February 24-March 4, 2018
Which is what I muttered to myself as I walked past Pedro OHara’s in Brunswick. Max and I had just returned from a week with friends in San Miguel de Allende, Guanajuato, Mexico. When there we shared several historical tours with some of our friends, one being a trip to the Cañada de la Virgen archaelogical site 16 miles west of the city.
Albert Coffee, an archeologist, served as our excellent guide offering a fascinating glimpse into the Otomí who built these stone structures. He prefaced his lecture with a caveat stating much of what he’d share with us was based on assumptions. With the Spaniards having burnt the Indians’ codices no written record remains explaining the who, what and why of these sites. Fortunately, scholars interested in the indigenous people of Mesoamerica (from central- northern Mexico to Nicaragrua, roughly between latitudes 14º and 22º N) offer hypotheses that make a lot of sense. Or, so it seemed to me, although I’m no archaeology wizard.
We approached the site in several steps beginning with the pick up from the center of town followed by a quick shuttle through guarded gates and up part of a long road. During our transit Dr. Coffee explained that the site sat on private land and was only opened to the public seven years ago. He said it could have been closed due to a shortage in staff thanks to the upcoming presidential election in July. Most of the workers we saw were locals who rode in on horseback from the surrounding villages, and during the last election they weren’t paid for a month. But, we were lucky. No one had locked the gate and ridden away with the key (which Dr. Coffee said has occurred in the past).
We debarked from the van and began a half-mile walk up a winding road, following the same path that had served as the ceremonial approach to this religious center way back when.
Reaching the top we realized we’d hit the gold mind with Dr. Coffee. His expertise extended beyond the architecture and possible uses of these buildings into the local flora. He pointed out the symbiotic relationship between the cacti and trees (the cactus shades the tree which, once grown, supports the cactus from high winds)
then launched into the medicinal properties of the surrounding plants. Several of us raised our hands inquiring if we could buy any, especially those related to flushing out the liver.
As we walked around the site, we learned about the Otomí who settled in the area around 530 C.E. At 7,000 feet altitude and a cooler and wetter climate than much of Mexico, this central plateau with its rich volcanic soil and hardwood forest provided the perfect ingredients for farming and a settlement. And, it’s during this time the Otomí constructed these three pyramids, two with patios: the House of the Wind; the House of the Longest Night;
and, the most imposing, the House of the Thirteen Heavens. FYI: Dr. Coffee mentioned number 13 being a special one for the Otomí along with numbers 20 and 52, all relating to their keeping time via the sky.
Some believe the patios may have been filled with water to reflect the night sky. Myself, I’d have used it as a swimming pool.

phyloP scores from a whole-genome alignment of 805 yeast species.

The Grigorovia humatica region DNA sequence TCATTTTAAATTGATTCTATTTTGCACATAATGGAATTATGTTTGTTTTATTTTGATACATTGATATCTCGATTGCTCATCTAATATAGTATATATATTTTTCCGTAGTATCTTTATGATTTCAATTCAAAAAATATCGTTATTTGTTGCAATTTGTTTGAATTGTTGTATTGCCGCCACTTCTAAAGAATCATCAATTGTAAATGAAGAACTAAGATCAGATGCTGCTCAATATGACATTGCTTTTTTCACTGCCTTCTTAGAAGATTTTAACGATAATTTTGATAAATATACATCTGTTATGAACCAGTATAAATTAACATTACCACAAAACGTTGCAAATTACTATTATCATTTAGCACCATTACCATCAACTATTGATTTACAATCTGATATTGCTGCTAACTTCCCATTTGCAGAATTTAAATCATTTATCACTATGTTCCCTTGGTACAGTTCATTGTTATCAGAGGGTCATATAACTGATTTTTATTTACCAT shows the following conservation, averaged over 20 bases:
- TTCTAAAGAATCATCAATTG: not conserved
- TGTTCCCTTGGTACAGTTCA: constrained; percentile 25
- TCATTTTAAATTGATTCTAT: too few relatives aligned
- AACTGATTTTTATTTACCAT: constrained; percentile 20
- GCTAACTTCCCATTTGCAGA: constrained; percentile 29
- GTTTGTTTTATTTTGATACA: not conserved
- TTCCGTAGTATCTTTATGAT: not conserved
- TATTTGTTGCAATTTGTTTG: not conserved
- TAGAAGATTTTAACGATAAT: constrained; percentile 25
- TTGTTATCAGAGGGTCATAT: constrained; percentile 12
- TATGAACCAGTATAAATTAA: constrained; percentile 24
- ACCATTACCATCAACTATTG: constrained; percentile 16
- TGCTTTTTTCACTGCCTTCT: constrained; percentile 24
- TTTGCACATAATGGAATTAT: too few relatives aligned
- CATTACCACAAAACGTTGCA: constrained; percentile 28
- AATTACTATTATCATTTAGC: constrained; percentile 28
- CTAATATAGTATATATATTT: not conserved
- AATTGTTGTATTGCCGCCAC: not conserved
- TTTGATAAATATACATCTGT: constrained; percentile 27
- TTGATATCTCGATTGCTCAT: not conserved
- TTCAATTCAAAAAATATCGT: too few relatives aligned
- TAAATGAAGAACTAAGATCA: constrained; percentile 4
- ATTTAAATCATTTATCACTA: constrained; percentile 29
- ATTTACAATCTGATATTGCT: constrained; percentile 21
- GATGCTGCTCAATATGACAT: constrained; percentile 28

Our guide stressed the extreme intelligence and skill of the Otomí based on the precision with which they built these pyramids. Using mathematics, astronomy and artistry the Otomí perfectly aligned the buildings with key celestial bodies (sun, moon, and planets) and their annual calendar. The buildings also mimicked the topography. For example, when facing the largest of the pyramids you’d see how its outline followed the mountain’s shape behind it.
Interestingly the site may be one dedicated to female gods based on the work of an archaeologist who thought outside the box. In spite of being told to focus on the relationship between the sun and the pyramids, she studied the moon and found a strong correlation between the interaction of that celestial body and the pyramids. Additionally, at the House of the Longest Night they discovered a burial of a young girl (7 – 11 years of age) interred as if she was a warrior. An early Wonder Woman.
At the top of the main pyramid (featured above) we peeked into a small room where Dr. Coffee showed us the the only on-site sample of one of the original colors, albeit faded.
Here they found the burial of a man age 52 who is believed to be a divine ruler. What is one of the more interesting facets of these graves relates to the skeletons’ ages: both had been mummified 1,000 years prior to being buried at Cańada de Virgen in mid-500 B.C.E.
I won’t go into the myriad amount of details Dr. Coffee shared with us (that’s assuming I remembered them all) but I do recall three key dates: March 4, the blessing of the seed; April 17, the planting of the seed; and, August 25, the harvesting of the crops. Our timing of the tour felt perfect considering we were there around that time, which happened to coincide with a celebration we saw in San Miguel.
A drought in 1050 C.E. made living off of farmed land difficult, if not impossible, for the Otomí. Eventually they were pushed out by the fierce Chichimecs, a nomadic people hunting and gathering for their livelihood. The Chichimecs later fought the Spanish (and won!) during the Chichimec War (1550-90). But, that’s another story, one I’m not versed in except to say it’s pretty cool the Indians beat the ‘cowboys’, aka conquistadores.
Remembered when I spoke of the blessing of the seed? Well, we’d been told that Friday, the day of this tour, was the Festival of the Day of our Lord of the Conquest. Starting early in the morning with the boom of firecrackers, Indian conchero (a type of lute made from an armadillo shell) dancers with heads and bodies festooned with brilliant feathery costumes ‘celebrate’ the Spaniards conquest of Mexico and the locals’ conversion to Catholicism.
Both men and women danced to the beat of the same tune, some more energetically than others,